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Tuesday, December 10, 2013

Rabbis: Don't Take Charity From Criminals


Rabbis and religious judges specializing in Jewish Law have ruled that one must not accept donations for religious purposes from well-known criminals from the underworld.

On the backdrop of a recent affair which revealed an alleged link between criminal organizations and rabbis' associates, the Hotam rabbinical forum released a position paper stating that "they must be kept away from anything holy, as long as they don't repent and abandon their ways."

According to forum members who are researchers at the Mishpetei Eretz Institute, in principle synagogues and Torah and charity institutions may raise funds from criminals under certain conditions, but "in a case that the donors belong to what is known as 'organized crime' whose goal is to impose force and intimidation – in this case it is forbidden to accept any charity from them."

'Din rodef' on criminals

The rabbis explained that the donation could "purify the conscience" of the criminals and make their bad ways appear legitimate. In addition, they ruled that due to the risk the criminals pose to the entire public, these people are subject to "din rodef" ("law of the pursuer") – a serious halachic definition, which in its original meaning permits killing them.

Another reason mentioned by the Hotam forum members is "defamation of God," which may be caused as a result of the donation: "If it is publicized that Torah institutions are receiving donations from a famous criminal… this will lead to Torah becoming less valuable in the eyes of the public."

They further noted that "publicizing the criminal's donation to the synagogue can be seen as legitimizing his actions, and also includes the prohibition of flattering the evil."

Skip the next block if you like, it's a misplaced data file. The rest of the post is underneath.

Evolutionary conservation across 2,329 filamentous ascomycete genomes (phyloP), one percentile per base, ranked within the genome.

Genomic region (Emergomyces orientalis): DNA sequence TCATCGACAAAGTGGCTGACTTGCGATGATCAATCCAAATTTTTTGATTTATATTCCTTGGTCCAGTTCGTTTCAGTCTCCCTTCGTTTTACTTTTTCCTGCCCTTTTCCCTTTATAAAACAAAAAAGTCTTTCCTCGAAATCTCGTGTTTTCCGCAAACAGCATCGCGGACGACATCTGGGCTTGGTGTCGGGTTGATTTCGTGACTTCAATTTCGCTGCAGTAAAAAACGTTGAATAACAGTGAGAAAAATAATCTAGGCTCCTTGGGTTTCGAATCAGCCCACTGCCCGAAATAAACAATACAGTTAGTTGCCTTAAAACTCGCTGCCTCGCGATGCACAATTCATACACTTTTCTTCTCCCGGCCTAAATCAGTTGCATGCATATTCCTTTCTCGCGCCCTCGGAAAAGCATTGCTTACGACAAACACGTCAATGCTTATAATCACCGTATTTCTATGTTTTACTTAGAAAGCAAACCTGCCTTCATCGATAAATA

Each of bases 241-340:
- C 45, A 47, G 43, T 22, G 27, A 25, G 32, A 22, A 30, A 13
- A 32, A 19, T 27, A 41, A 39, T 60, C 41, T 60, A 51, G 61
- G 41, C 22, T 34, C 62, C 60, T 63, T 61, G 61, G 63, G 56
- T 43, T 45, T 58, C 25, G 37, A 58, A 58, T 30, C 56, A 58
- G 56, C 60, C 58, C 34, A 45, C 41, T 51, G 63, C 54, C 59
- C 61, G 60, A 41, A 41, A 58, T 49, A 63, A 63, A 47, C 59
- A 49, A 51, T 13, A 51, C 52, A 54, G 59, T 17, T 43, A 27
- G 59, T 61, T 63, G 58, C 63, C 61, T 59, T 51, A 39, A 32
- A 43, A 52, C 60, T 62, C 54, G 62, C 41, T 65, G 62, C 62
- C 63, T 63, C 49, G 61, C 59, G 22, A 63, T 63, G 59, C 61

The rabbis ruled, however, that in case of concerns that the money rejected by religious institutions would be used for crime or that the refusal to accept it would lead to harassment by the criminals – one must accept the donation but avoid using it for mitzvah purposes. "If possible, one must work to return the money to the people it was robbed from."

Charity doesn’t atone for all sins

As part of the discussion on the donation of criminals whose crimes are not organized, the institute researchers wrote that the Halacha indeed forbids enjoying stolen goods and accepting charity from people who engage in theft, but that "if they also have legal businesses it is permitted to accept charity from them if one can assume that it comes from the legitimate business" (and not when the amount of the donation is higher than the reasonable income of the legitimate source).

Another condition for accepting the donation is that it does not include any flattery or defamation of God, and that it is done without any publicity. However, they said, meeting that condition is "very difficult" and therefore "it would be better to stay away from it." The recommendation to a private person is to be even more strict and "avoid taking charity from an impure source.

"One must be careful that accepting the charity will not create the impression among the criminal that as long as he gives away some of his money to charity, all his sins are forgiven and he can continue with his bad ways," the rabbis stressed. "So if he continues with his aberrant way and only covers for himself by giving charity – that must not be allowed."

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